First launched in 2007, the museum of sound is a free place to listen. it is designed to be somewhere to listen to 1982, or paris on a crisp winter’s morning, or a lemon being squeezed, or the conflict in syria, or 10,000 babies being born at the same time. it is a place to remember, to catalogue, to compare, study, investigate, and to hear the world in a new way.

it is also a place to compose. sound is too interesting a phenomonen to simply play in isolated clips, however engaging the source material. so the museum of sound is designed to allow us to listen in new ways too, to compose how we want to hear the exhibits. every sound should sit within a collection and any person uploading a new sound is a curator.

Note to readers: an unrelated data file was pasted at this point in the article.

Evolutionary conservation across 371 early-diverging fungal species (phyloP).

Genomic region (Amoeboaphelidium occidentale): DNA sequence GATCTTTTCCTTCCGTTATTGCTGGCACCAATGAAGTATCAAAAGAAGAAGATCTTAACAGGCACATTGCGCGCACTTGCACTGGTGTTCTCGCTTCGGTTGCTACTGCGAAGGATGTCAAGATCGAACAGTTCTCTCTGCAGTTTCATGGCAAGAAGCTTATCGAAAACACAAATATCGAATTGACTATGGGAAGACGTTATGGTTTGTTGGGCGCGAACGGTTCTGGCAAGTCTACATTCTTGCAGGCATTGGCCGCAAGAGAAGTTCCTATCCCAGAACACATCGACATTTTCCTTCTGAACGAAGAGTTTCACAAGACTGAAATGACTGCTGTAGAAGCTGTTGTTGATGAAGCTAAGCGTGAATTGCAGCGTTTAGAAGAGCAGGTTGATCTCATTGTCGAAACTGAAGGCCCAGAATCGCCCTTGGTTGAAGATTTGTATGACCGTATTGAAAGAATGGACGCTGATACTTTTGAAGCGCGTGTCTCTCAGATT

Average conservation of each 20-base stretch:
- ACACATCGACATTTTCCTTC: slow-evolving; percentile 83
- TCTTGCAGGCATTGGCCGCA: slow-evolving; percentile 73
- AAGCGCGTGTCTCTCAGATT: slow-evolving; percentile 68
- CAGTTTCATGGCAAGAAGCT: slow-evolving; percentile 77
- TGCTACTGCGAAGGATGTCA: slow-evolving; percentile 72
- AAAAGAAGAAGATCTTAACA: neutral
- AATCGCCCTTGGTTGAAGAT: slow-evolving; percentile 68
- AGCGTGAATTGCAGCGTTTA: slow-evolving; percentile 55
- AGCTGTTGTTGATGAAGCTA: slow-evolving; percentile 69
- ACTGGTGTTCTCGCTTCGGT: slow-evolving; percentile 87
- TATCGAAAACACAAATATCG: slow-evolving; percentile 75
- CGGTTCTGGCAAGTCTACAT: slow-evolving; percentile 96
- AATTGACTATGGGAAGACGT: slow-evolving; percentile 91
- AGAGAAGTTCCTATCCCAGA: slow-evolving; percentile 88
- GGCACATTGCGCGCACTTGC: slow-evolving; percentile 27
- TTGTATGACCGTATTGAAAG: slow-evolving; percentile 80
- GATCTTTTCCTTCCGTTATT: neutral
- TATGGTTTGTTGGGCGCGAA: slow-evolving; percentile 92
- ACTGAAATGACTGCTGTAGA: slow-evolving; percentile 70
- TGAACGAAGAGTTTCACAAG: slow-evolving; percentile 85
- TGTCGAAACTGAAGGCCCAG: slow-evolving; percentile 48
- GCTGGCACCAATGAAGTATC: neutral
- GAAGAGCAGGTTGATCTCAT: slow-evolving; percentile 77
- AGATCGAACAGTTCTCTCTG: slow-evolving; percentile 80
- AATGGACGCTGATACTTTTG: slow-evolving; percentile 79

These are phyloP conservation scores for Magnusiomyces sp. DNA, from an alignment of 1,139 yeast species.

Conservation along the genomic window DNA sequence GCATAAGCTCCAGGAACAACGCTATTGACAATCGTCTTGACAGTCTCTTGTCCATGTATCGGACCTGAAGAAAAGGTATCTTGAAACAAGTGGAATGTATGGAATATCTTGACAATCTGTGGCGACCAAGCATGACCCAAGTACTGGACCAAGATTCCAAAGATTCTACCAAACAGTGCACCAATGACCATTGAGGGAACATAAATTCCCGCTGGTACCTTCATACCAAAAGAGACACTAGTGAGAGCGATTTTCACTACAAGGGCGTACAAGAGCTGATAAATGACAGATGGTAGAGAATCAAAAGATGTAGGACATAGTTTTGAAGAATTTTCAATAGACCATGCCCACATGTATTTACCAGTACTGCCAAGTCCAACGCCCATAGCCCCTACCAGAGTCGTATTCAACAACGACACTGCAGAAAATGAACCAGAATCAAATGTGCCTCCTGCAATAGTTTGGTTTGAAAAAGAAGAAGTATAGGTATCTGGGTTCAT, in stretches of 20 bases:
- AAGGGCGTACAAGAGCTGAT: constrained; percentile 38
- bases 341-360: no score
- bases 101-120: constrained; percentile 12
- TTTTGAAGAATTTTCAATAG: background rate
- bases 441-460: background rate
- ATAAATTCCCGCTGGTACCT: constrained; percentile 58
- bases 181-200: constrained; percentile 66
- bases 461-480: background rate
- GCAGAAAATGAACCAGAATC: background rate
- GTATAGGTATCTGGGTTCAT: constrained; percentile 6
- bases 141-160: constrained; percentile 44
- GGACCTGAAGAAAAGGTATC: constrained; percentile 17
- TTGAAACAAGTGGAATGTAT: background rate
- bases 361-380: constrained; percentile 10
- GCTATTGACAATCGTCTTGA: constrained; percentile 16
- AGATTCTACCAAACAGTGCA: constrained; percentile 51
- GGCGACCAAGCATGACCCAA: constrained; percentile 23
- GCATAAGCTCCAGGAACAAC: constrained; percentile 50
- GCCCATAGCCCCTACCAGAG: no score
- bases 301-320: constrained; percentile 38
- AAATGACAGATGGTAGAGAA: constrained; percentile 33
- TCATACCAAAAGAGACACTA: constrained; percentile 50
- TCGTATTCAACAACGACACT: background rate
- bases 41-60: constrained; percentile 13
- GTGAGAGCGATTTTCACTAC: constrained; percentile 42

whilst at its heart, it is a giant love song to sound, the museum is most interested in hearing sounds in context. this means putting them alongside other sounds of similar origin, or grouping them together around a particular place, time, theme, or date. when our technology allows, in the future, you will be able to listen to multiples of sound playing at the same time, layering up events, recordings or accidents to discover ways of listening we haven’t been able to explore before. it’s not as if, in the past, we’ve been able to easily sync up 25,000 tape machines to play at the same time. we’ve had the recorded image since cave painting, but recorded sound just over 100 years. the majority of our recordings though have been of music and talking. in that sense, sound is a new frontier and here at the museum we believe we are entering the age of sound: a chance to hear the world in all sorts of new and engaging ways. it’s only when we can put these sounds all together in one place though and allow them to coexist side by side, on top or beneath each other that we can start to build our understanding, piece by piece, noise by noise, of this peculiar, brilliant, noisy, endangered place we call home.